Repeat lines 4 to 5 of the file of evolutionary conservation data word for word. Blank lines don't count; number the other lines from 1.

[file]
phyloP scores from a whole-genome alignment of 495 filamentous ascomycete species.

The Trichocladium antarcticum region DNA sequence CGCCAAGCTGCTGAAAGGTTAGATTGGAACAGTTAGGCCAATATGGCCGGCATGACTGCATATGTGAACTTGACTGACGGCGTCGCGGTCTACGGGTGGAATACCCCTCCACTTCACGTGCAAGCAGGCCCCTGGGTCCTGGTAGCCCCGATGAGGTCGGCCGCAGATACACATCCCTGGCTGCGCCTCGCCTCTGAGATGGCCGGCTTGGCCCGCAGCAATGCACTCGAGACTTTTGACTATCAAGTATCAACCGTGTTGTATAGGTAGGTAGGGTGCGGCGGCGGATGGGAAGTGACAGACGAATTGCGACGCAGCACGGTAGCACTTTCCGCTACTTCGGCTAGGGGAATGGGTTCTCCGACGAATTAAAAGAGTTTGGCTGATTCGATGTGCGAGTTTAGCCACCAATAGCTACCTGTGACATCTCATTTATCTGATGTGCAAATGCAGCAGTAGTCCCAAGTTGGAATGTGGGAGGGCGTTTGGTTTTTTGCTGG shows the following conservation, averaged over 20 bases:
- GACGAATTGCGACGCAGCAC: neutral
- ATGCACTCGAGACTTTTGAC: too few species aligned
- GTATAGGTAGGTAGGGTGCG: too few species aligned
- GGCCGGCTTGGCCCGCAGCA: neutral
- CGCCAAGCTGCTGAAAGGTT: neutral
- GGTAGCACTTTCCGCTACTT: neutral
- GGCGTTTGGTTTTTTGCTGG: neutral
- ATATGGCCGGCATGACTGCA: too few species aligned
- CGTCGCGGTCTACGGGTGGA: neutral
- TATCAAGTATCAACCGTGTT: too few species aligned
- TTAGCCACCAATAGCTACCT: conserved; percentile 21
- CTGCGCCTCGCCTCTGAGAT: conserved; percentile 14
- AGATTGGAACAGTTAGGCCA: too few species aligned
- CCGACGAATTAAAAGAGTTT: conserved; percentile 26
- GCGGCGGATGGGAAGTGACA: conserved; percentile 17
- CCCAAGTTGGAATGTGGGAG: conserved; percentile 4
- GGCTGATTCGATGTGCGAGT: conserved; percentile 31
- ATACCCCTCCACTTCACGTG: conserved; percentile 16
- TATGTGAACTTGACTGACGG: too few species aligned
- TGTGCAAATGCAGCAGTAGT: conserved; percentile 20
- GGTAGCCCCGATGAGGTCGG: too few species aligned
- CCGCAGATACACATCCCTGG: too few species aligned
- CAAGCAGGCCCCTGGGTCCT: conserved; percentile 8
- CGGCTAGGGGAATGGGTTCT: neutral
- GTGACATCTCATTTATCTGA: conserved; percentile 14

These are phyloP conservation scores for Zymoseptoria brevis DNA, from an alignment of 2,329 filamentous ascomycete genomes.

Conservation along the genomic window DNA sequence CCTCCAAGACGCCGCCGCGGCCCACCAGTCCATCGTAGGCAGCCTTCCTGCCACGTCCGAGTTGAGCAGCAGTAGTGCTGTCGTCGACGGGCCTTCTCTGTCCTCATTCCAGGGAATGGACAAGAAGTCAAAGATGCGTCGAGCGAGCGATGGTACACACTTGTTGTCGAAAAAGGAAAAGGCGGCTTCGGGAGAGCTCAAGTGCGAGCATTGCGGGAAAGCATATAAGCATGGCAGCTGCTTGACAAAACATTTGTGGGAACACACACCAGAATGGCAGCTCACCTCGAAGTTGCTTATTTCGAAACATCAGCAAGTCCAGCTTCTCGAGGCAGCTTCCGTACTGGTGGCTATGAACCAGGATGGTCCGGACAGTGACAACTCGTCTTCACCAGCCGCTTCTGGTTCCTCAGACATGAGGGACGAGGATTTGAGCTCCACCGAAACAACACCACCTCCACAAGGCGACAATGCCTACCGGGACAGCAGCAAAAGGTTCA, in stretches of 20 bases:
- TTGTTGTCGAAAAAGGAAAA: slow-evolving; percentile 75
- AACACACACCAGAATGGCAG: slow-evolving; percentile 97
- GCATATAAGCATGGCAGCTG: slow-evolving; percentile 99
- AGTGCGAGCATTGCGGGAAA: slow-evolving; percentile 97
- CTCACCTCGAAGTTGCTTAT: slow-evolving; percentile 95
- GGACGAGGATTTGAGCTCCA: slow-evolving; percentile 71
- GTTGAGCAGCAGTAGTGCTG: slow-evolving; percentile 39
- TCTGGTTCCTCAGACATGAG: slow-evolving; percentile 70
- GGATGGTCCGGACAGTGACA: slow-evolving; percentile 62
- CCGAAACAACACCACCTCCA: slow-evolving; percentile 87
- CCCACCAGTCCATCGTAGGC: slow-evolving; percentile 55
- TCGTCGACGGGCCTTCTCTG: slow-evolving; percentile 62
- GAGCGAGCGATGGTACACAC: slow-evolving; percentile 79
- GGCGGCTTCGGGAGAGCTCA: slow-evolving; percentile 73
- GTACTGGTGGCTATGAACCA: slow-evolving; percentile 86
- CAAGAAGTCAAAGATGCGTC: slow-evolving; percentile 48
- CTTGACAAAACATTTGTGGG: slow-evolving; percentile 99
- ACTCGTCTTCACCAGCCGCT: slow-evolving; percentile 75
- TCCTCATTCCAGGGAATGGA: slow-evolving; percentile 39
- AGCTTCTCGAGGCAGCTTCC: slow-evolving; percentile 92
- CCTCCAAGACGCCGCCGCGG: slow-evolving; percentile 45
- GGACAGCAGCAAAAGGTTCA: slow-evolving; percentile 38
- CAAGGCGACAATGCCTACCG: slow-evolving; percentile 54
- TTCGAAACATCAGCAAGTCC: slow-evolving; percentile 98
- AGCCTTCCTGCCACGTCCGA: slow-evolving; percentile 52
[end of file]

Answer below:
- ATGCACTCGAGACTTTTGAC: too few species aligned
- GTATAGGTAGGTAGGGTGCG: too few species aligned